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  1. My next model will be the Continental Sloop Providence. I became interested in this boat after reading, “Valour Fore & Aft”, by Hope Rider. Despite being a history of the boat, the book was a great, swashbuckling story. I recommend it. The boat was built by a Rhode Island merchant named John Brown several years before the American Revolution and was named the Katy. The sloop was converted to a privateer and commanded by three excellent captains, and during its voyages, achieved several ‘firsts’ for the Continental navy. The first captain was Abraham Wipple. The Katy, under the command of Captain Wipple, was the first ship to be chosen by the Continental Congress to perform naval service. It was the first colonial flagship and fired the first broadside during the Revolutionary War at sea. It also captured the first Brittish naval ship. In late 1775 the sloop’s name was changed to the Providence. In 1776, command of the sloop Providence was given to the newly promoted John Paul Jones. (Later Captain Wipple was given command of a new continental frigate also called the Providence.) Of the three captains, John Paul Jones succeeded in taking the most Brittish prizes. In 1777, command was given to John Peck Rathburn who was one of the sloop’s Lieutenants. Under the command of John Rathburn, Providence was the first Colonial ship to land marines on a foreign soil. Also, she was the first to fly the Continental colors over foreign territory. She captured Fort Nassau and held the town until valuable military supplies were removed and several Brittish ships taken as prizes. The Providence met its end as part of the disasterous Penobscot Expedition in 1779. She was forced up the Penobscot River in Maine and burnt to prevent its capture by the Brittish.
  2. So I started on another kit but it proved to be a bit over my head so I have started with this kit. So far it has been straightforward. There seems to be enough plank work to get me ready for more advanced kits to come. I have NO experience and I’m building the kit On a limb 😬. I know I have plenty of advice and help from this forum and will be using it...a lot. Please lend all the Crits and advice you can give me. It will be a slow process as I’m sure most of these type kits are but so far it’s been very relaxing. Thanks for tuning in!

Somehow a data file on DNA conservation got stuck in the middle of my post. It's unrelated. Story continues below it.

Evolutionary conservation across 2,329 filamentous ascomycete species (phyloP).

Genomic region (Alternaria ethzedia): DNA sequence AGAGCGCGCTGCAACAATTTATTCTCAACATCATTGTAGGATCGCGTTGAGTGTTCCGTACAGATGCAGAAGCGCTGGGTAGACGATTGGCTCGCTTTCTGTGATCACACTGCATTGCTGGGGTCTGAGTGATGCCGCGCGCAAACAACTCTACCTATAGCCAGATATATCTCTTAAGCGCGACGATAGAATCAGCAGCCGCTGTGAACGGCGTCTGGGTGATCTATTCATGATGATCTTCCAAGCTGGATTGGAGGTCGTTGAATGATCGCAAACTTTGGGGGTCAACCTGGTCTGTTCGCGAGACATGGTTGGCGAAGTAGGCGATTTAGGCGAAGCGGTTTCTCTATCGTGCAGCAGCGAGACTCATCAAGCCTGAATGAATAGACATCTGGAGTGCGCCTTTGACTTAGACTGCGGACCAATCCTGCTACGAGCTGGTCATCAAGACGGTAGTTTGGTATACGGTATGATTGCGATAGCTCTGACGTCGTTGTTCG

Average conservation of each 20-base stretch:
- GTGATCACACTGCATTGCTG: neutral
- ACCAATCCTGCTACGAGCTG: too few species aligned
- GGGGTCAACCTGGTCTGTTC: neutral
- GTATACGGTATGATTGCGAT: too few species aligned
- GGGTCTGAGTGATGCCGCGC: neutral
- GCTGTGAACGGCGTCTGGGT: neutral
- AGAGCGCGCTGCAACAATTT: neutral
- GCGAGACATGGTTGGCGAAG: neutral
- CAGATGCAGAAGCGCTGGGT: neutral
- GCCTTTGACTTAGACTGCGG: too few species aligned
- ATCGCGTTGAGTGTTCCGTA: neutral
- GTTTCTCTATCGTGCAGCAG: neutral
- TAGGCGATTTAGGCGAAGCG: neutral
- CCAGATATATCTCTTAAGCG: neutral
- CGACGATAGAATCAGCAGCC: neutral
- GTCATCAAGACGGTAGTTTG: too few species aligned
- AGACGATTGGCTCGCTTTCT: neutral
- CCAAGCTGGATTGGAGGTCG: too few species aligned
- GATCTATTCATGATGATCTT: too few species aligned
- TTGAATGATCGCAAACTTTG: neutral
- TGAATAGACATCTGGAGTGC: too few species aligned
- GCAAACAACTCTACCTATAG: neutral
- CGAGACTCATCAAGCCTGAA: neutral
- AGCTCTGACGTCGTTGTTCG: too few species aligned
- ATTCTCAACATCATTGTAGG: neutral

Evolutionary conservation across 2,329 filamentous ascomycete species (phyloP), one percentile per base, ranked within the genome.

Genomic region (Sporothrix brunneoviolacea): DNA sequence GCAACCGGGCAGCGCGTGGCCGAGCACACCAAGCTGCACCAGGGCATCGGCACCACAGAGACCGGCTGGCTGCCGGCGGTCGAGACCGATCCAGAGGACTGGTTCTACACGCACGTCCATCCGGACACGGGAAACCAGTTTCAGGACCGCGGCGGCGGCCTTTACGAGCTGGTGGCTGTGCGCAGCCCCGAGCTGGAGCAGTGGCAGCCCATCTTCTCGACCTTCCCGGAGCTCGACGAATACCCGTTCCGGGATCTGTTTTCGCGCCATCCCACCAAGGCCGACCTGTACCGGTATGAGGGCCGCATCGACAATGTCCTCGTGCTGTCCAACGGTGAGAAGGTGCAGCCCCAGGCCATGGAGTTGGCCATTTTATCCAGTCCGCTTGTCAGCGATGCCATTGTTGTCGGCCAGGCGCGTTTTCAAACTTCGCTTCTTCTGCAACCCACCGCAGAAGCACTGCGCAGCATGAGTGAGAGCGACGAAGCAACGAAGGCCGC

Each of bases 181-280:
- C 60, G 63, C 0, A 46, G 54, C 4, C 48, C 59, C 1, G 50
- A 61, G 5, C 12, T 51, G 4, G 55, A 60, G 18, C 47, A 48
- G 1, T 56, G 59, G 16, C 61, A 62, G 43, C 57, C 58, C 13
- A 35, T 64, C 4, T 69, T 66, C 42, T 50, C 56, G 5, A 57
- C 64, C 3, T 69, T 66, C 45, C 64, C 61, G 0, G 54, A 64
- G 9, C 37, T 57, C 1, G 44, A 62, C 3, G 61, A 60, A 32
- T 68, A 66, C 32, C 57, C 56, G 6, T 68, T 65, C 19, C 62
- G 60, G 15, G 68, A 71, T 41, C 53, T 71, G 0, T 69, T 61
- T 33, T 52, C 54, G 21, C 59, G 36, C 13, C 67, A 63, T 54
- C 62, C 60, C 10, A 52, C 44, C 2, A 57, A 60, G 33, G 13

3. Hi everyone, this is my first build log here on MSW, and 5th wooden ship model. With this kit I wanted to get a break from rigging HMS Terror I've been building for over a year now (build log pending, I'm not very good with keeping logs). I'm rather disappointed with this kit, and hopefully the build log will show why. The build process looks straightforward from the first glance at the instructions, but as I was progressing it was more and more obvious that there are lots of very unclear moments that instructions don't show. And what really baffles me - there are no plans of the boat included, you have to kinda guess part placement and some dimensions based on few small photos. Here you can see bow and stern reinforcement plates being mistakenly glued lower than they should be, because instructions give misleading information on doing this. I had to remove them and glue flush to the top of main keel piece. Next thing that really surprised me was the amount of material that needs to be sanded off the keel prior to planking (about 1cm). It's a very strange design decision, and instructions don't really explain it, you have to figure it out from pictures. Planking (arguably the most important step when building a clinker-built boat) is barely explained, luckily this being my fifth model I had no issues with it. Calculated and marked all plank sizes, glued with thick CA glue. Reasonably happy with the result, didn't bother much with getting it perfect because all of it will be pained white as per instructions. On next photo you can spot a strange horizontal plank on the bow bulkhead. It's made from 0.6mm scrap piece from HMS Terror build and is covering the ugly end of the plywood keel that would be otherwise visible on a finished model. Installed the benches, and this step really showed the problems with the kit. You see, with all those elements (bulkheads, benches) being laser-cut, one would expect them to fit reasonably well. But no, not even close. Benches are too long for bulkheads they should pair with, and pre-cut slots that bulkheads should fit in are different sizes on each side of the banks. It's just hilariously bad. Not a big deal for me, but for a kit that is positioned as a beginner-friendly it's unacceptable. Especially given how easy is to adjust source files for laser cutting (it's not like it's ejection molding and you have to make new forms), there is no excuse for such quality issues. On a positive side, I loved the use of cherry for the benches and other details, beautiful colour. Although the wood quality for cherry parts is all over the place.